Persimmon (Diospyros kaki L.), a fruit rich in phenolic compounds (PCs), has been considered effective in mitigating oxidative damage induced by an excess of reactive oxygen species. Due to large molecular weight and intrinsic instability in some physiological fluids, PCs’ passage through [...] Read more.
Persimmon (Diospyros kaki L.), a fruit rich in phenolic compounds (PCs), has been considered effective in mitigating oxidative damage induced by an excess of reactive oxygen species. Due to large molecular weight and intrinsic instability in some physiological fluids, PCs’ passage through biological membranes is very limited. Carriers like phytosomes are promising systems to optimize oral absorption of encapsulated extracts. This work prepared and fully characterized phytosomes containing bioactive phenolic extracts from persimmon in terms of size, surface charge, encapsulation efficiency and stability over six months. These phytosomes were orally dosed to Wistar rats during a 15-day period. Afterwards, haematological and biochemical analyses were performed. Monodisperse phytosomes were successfully prepared, with size less than 300nm (PI < 0.3) and high encapsulation efficiency (97.4%) of PCs. In contrast to free extract, extract-loaded phytosomes had higher antioxidant activity after 6 months storage. Oral administration of extract-loaded phytosomes and free extract did not lead to lipidic profile changes and were within referenced normal ranges, as well as glycaemia levels and urine parameters. The results highlighted the potential of persimmon PCs as food supplements or pharmacological tools, suggesting a promising and safe phytosomal formulation containing bioactive agents of persimmon that could lead to health benefits. Full article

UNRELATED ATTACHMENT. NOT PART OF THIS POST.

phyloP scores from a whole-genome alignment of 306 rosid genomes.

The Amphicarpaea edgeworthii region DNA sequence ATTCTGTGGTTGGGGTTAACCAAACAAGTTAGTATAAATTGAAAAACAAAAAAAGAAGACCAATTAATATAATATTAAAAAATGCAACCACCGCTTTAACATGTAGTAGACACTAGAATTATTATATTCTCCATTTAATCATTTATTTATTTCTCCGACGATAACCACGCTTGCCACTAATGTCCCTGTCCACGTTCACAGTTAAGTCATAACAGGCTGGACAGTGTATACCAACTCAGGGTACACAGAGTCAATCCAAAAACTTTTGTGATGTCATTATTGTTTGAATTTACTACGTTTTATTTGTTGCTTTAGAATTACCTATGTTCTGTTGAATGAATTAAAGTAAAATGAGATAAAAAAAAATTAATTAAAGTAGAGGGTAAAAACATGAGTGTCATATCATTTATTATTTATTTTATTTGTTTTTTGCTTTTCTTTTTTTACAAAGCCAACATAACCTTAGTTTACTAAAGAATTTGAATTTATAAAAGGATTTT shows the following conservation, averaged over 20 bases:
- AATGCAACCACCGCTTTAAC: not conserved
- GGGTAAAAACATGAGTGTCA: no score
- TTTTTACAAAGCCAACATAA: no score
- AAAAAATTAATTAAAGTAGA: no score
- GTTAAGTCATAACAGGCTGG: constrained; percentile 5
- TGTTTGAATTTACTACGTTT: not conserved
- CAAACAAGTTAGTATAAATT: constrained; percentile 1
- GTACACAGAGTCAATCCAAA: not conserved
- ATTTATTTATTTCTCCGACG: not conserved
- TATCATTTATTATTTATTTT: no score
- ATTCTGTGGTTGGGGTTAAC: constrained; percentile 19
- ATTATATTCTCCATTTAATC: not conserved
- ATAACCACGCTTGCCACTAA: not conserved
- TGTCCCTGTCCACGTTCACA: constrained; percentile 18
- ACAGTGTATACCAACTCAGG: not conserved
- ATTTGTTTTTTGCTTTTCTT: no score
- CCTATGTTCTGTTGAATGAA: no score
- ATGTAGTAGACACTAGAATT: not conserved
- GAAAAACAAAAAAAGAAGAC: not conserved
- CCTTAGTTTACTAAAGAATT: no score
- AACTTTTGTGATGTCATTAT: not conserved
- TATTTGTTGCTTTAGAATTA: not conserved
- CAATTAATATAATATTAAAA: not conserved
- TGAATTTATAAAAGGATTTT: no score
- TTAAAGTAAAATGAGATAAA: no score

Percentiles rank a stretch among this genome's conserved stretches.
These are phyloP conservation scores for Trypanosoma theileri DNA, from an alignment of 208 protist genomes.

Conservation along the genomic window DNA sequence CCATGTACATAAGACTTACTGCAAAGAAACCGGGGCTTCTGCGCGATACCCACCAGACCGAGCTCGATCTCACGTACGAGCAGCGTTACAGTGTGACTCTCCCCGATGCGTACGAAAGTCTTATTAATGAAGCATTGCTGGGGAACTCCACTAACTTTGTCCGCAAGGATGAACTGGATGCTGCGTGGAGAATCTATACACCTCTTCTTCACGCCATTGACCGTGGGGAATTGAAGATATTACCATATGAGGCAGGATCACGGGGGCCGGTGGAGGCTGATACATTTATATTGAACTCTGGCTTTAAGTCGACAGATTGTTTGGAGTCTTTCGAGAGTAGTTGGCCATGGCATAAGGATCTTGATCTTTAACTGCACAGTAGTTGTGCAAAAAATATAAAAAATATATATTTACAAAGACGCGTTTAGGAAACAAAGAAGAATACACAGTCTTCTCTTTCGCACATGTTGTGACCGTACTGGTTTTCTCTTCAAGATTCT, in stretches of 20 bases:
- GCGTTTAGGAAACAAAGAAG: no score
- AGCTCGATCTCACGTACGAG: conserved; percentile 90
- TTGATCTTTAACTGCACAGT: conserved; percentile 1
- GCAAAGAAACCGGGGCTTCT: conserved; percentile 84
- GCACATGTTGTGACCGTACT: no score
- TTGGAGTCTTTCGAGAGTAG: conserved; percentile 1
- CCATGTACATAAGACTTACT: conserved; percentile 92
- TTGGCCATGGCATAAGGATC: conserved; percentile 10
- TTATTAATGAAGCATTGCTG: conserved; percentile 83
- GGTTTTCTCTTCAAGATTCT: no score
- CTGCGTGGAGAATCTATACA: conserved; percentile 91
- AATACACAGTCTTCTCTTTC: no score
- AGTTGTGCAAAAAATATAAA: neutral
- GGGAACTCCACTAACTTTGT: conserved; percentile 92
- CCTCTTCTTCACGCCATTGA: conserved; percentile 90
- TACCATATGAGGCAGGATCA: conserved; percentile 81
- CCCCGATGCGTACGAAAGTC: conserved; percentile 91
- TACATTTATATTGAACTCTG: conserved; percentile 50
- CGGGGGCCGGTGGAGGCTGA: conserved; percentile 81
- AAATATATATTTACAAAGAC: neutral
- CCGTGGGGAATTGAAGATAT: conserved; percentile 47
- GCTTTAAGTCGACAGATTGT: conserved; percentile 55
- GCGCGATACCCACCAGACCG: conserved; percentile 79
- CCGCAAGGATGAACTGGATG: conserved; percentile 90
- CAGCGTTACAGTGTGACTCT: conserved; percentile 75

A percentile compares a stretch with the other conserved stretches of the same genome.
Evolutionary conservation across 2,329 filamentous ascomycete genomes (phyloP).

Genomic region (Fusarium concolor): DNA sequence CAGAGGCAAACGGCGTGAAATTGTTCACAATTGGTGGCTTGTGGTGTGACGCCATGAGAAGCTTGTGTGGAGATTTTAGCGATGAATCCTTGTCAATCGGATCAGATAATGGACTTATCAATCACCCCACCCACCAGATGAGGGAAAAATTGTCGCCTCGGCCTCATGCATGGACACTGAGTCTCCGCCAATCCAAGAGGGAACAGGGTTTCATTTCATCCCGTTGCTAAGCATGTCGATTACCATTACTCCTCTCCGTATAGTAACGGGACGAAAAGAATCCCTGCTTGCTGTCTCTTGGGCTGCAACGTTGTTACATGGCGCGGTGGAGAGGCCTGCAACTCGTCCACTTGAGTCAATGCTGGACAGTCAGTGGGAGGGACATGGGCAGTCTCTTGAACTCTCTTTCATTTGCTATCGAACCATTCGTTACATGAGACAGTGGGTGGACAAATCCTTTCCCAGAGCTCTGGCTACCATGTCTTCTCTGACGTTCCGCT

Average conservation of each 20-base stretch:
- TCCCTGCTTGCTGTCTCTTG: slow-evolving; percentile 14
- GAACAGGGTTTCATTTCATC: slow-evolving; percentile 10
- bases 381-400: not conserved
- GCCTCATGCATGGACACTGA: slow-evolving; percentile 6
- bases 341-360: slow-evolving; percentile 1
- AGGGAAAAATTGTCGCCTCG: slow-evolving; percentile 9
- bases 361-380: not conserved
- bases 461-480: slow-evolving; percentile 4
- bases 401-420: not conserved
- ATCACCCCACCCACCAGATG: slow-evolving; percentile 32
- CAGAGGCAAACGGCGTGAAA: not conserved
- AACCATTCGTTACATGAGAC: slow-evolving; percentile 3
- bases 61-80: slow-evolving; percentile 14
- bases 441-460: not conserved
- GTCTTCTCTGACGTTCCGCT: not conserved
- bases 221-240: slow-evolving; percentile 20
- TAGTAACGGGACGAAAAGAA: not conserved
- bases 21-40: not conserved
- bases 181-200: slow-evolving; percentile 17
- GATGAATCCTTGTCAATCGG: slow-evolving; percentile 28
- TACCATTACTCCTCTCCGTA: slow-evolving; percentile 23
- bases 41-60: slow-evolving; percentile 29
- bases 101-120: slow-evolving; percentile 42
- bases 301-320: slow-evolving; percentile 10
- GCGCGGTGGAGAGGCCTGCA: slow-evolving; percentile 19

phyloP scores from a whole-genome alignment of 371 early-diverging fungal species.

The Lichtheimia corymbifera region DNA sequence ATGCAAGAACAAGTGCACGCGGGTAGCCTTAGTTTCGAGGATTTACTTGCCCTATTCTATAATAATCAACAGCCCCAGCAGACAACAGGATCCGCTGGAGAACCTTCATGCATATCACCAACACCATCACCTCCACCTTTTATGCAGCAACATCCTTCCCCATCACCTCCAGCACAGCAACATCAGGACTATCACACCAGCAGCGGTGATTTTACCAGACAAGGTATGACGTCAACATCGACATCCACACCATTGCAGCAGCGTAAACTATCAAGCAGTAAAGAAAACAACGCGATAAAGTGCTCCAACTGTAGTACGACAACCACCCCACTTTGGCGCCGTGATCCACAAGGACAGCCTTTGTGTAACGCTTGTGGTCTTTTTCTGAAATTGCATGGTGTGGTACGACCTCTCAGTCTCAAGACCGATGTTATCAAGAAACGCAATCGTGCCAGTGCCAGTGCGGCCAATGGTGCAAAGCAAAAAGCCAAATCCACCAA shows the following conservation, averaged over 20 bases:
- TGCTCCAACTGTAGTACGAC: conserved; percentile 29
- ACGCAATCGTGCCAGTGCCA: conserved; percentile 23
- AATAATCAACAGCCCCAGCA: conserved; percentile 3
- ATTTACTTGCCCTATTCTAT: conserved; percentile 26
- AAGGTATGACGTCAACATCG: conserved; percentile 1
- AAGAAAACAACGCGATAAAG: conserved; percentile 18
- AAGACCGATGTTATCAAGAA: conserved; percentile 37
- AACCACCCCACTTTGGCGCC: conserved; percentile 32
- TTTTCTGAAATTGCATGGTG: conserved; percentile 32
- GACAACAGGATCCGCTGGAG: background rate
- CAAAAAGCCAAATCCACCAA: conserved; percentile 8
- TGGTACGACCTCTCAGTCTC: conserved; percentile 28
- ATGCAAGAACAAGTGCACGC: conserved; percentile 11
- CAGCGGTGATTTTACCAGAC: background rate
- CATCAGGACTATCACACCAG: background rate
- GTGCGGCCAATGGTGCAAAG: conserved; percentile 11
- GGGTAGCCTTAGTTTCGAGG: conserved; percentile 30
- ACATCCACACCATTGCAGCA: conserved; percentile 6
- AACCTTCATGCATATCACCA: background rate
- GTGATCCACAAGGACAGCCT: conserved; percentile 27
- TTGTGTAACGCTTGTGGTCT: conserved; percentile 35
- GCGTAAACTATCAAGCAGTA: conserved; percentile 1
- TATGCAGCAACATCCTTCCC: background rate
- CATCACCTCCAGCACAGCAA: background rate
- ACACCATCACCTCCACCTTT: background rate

(This article belongs to the Special Issue Bioinspired Design in Drug Delivery)
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Open AccessArticle
Rotavirus VP6 as an Adjuvant for Bivalent Norovirus Vaccine Produced in Nicotiana benthamiana
Pharmaceutics 2019, 11(5), 229; https://doi.org/10.3390/pharmaceutics11050229 - 11 May 2019
Cited by 1
Abstract
Rotaviruses (RVs) and noroviruses (NoVs) are major causes of childhood acute gastroenteritis. During development of a combination vaccine based on NoV virus-like particles (VLP) and RV VP6 produced in baculovirus expression system in insect cells, a dual role of VP6 as a vaccine [...] Read more.
Rotaviruses (RVs) and noroviruses (NoVs) are major causes of childhood acute gastroenteritis. During development of a combination vaccine based on NoV virus-like particles (VLP) and RV VP6 produced in baculovirus expression system in insect cells, a dual role of VP6 as a vaccine antigen and an adjuvant for NoV-specific immune responses was discovered. Here the VP6 adjuvant effect on bivalent GI.4 and GII.4-2006a NoV VLPs produced in Nicotiana benthamiana was investigated. BALB/c mice were immunized intradermally with suboptimal (0.3 µg) dose of each NoV VLP alone or combined with 10 µg of VP6, or equal doses of NoV VLPs and VP6 (1 µg/antigen). NoV-specific serum IgG antibodies and their blocking activity were analyzed using vaccine-homologous and heterologous NoV VLPs. Immunization with 0.3 µg NoV VLPs alone was insufficient to induce NoV-specific immune responses, but with co-administration of 10 µg of VP6, antibodies against vaccine-derived and heterologous NoV genotypes were generated. Furthermore, corresponding adjuvant effect of VP6 was observed with 1 µg dose. Efficient uptake and presentation of VP6 by dendritic cells was demonstrated in vitro. These results show that adjuvant effect of VP6 on bivalent NoV VLP vaccine is independent of the cell source used for vaccine production. Full article
(This article belongs to the Special Issue Bioinspired Design in Drug Delivery)
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Open AccessArticle
Mono- and Bi-Phasic Cellulose Acetate Micro-Vectors for Anti-Inflammatory Drug Delivery
Pharmaceutics 2019, 11(2), 87; https://doi.org/10.3390/pharmaceutics11020087 - 18 Feb 2019
Cited by 1
Abstract
In recent years, different processing technologies have been engineered to fabricate capsules or particles with peculiar properties (e.g., swelling, pH-sensitive response) at the micro and sub-micrometric size scale, to be used as carriers for controlled drug and molecular release. Herein, the development of [...] Read more.